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Devi Kalyan Karumanchi, Jeffrey Benner, Steven Cohen, Yana Skrypai, Alex Thomas, Ajinboye Uwensuyi, Elizabeth R Gaillard; Extended Release of Bevacizumab Through Nanoliposomes for Treating Ocular Angiogenesis. Invest. Ophthalmol. Vis. Sci. 2017;58(8):4102.
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© ARVO (1962-2015); The Authors (2016-present)
To develop a sustained release ocular drug delivery system to improve the release kinetics of Bevacizumab to treat ocular angiogenesis
Fluorescent labeled Bevacizumab (Avastin) was encapsulated in cocktail of different liposomal formulations. The liposomes were examined for hydrodynamic diameter, surface morphology, thermal stability and in vitro release using dynamic light scattering, transmission electron microscopy, differential scanning calorimetry and dissolution studies respectively. Dutch belted rabbits were used as animal models to compare controls with various strategies like liposomal injections, hydrogels and drug depot implants to improve the sustained release of Avastin over a longer period of time. Sustained release and diffusion of the fluorescent labeled antibodies in the rabbit’s eye was screened using a Fluorotron spectrofluorometer on a weekly basis.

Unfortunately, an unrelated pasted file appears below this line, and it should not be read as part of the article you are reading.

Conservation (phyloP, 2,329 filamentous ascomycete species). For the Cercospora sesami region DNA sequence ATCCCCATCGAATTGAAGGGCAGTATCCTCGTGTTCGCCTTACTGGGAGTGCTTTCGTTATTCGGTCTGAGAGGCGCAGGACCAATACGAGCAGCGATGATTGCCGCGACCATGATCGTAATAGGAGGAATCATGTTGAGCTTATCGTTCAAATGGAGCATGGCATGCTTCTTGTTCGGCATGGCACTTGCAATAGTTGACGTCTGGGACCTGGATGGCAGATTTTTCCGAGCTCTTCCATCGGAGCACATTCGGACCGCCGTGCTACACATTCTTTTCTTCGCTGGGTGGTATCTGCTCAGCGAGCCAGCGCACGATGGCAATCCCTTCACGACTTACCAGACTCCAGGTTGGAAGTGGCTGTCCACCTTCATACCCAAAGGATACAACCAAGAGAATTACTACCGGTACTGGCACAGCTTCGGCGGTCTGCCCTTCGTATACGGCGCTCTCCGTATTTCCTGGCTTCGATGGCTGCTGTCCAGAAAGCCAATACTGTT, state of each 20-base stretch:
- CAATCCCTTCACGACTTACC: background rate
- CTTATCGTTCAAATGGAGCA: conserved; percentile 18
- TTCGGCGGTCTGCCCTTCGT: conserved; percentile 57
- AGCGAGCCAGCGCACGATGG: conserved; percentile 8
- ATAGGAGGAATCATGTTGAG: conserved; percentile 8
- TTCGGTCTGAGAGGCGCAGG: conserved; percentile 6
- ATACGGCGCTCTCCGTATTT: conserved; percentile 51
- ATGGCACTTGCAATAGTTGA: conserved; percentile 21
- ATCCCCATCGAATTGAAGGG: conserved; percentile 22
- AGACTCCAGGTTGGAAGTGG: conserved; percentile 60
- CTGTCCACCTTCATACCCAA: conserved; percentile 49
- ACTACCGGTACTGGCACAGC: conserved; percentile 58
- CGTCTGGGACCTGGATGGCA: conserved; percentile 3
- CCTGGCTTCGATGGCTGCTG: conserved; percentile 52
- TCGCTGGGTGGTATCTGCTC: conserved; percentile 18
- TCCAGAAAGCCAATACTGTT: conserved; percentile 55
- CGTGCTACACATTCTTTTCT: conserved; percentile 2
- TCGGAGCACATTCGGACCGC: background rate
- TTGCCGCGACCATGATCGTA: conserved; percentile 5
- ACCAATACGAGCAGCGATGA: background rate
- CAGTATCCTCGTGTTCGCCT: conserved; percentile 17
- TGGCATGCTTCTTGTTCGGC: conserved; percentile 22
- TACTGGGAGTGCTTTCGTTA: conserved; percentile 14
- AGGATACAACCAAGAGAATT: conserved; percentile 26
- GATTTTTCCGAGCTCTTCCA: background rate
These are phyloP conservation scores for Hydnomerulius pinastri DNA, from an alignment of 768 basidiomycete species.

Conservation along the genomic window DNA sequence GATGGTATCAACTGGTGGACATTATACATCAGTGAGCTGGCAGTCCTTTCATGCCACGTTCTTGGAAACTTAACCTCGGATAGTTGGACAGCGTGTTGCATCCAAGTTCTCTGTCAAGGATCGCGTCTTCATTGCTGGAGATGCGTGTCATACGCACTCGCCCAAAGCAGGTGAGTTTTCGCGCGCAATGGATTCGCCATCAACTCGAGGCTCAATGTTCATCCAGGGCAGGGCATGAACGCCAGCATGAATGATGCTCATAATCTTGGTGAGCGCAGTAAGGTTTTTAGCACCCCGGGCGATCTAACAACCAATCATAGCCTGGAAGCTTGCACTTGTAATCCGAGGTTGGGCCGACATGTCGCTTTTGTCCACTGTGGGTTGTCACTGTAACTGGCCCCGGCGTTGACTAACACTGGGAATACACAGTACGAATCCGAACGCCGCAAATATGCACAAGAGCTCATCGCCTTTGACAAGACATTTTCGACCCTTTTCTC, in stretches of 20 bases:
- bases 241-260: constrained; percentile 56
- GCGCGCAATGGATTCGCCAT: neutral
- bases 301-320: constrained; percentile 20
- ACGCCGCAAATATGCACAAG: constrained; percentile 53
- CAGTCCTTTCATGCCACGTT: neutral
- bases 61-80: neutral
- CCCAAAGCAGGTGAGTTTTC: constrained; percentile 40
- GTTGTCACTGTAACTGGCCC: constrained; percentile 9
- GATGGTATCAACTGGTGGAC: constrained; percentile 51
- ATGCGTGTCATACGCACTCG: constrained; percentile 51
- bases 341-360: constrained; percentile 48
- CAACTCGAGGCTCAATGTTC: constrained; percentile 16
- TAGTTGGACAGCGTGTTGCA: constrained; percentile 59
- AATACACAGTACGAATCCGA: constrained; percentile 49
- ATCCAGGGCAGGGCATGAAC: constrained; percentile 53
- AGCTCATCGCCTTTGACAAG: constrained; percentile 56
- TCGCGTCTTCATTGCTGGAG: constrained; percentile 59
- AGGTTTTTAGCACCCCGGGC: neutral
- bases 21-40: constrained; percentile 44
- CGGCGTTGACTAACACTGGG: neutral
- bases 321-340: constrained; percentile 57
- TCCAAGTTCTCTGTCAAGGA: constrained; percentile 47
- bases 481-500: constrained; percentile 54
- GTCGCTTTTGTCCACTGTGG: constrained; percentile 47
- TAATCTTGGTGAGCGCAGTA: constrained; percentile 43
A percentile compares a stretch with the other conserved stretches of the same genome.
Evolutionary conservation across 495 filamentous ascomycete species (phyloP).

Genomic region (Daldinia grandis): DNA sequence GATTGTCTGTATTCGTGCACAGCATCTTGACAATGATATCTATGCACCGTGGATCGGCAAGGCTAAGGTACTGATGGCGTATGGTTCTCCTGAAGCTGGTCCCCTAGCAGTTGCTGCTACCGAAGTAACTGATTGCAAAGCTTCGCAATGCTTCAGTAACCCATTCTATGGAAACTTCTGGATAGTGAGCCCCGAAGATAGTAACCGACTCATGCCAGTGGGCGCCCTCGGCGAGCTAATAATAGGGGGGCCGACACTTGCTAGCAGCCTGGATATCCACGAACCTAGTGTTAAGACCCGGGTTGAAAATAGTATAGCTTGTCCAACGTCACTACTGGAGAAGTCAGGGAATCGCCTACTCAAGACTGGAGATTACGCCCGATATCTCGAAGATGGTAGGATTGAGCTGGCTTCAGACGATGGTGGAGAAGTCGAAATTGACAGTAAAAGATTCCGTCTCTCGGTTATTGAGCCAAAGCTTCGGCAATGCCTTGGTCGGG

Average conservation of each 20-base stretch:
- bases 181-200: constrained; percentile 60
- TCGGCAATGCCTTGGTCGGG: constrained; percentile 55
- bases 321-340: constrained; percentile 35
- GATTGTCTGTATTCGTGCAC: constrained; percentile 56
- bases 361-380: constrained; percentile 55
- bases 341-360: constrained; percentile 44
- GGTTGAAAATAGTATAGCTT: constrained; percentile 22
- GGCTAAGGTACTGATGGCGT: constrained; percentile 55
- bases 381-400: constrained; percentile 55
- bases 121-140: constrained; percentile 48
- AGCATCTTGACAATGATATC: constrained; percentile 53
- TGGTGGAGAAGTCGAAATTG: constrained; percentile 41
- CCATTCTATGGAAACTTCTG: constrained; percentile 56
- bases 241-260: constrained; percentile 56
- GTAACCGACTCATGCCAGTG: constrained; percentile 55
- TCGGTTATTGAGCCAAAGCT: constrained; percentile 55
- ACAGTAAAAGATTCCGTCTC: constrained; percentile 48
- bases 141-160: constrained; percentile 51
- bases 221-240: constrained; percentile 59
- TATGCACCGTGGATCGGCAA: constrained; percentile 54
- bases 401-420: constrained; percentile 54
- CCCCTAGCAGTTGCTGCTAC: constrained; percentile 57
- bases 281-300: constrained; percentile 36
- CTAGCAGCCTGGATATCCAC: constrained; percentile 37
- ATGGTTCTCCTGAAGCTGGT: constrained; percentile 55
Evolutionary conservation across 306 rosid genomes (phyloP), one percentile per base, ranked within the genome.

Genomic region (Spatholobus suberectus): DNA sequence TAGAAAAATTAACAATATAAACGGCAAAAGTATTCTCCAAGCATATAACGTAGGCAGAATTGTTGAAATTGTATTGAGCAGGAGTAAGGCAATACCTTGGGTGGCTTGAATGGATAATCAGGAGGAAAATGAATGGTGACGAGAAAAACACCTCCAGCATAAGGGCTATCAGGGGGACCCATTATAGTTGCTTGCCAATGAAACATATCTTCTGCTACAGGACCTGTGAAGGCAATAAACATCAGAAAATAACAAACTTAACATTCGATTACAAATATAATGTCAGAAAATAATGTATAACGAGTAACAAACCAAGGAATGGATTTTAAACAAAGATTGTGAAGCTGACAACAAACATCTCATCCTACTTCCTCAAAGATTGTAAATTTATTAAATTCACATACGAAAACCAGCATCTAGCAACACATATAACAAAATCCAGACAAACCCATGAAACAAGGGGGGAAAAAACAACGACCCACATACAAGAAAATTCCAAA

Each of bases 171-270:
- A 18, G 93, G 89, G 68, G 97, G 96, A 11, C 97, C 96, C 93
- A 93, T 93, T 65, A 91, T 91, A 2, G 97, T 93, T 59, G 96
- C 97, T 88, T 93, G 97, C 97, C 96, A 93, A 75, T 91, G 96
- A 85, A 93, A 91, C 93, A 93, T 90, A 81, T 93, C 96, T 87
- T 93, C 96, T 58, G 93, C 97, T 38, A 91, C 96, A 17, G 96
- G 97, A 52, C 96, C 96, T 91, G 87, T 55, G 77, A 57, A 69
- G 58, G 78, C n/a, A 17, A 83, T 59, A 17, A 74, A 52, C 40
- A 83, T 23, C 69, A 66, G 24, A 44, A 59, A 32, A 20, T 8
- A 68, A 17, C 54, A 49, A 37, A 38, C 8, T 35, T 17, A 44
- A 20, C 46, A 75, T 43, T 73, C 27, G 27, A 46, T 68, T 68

The liposomal formulations after extrusion exhibited a narrow size distribution of approximately 100-150 nm in diameter with around 85-92% encapsulation efficiency. From the in vitro drug release studies, we observed a timed release over a period of 6-8 months depending on the composition of the formulation. Through trapping the bevacizumab loaded liposomes in hydrogels and drug depot implants, we were able to extend the release to about 7-8 months in vitro. In vivo drug release kinetics and distribution using Dutch belted rabbits as animal models to test the efficacy of liposomes, hydrogels and the implant are currently in progress.
Liposomal compositions were modified to improve the stability and to extend the time of release. Abrishami et al have been able to obtain a sustained release of the anti-VEGF drugs up to a period of 42 days. We have been successful in encapsulating a model protein into our stable liposomal formulations and employ different intravitreal administration strategies to attain a controlled release over a period of 6-8 months in vitro. Currently, we are studying the in vivo drug release kinetics and distribution using Dutch belted rabbits as animal models. With this study, our efforts would be to decrease the frequency of intravitreal injections from 12 to 2 per year, thereby effectively making the treatment more economical.
This is an abstract that was submitted for the 2017 ARVO Annual Meeting, held in Baltimore, MD, May 7-11, 2017.
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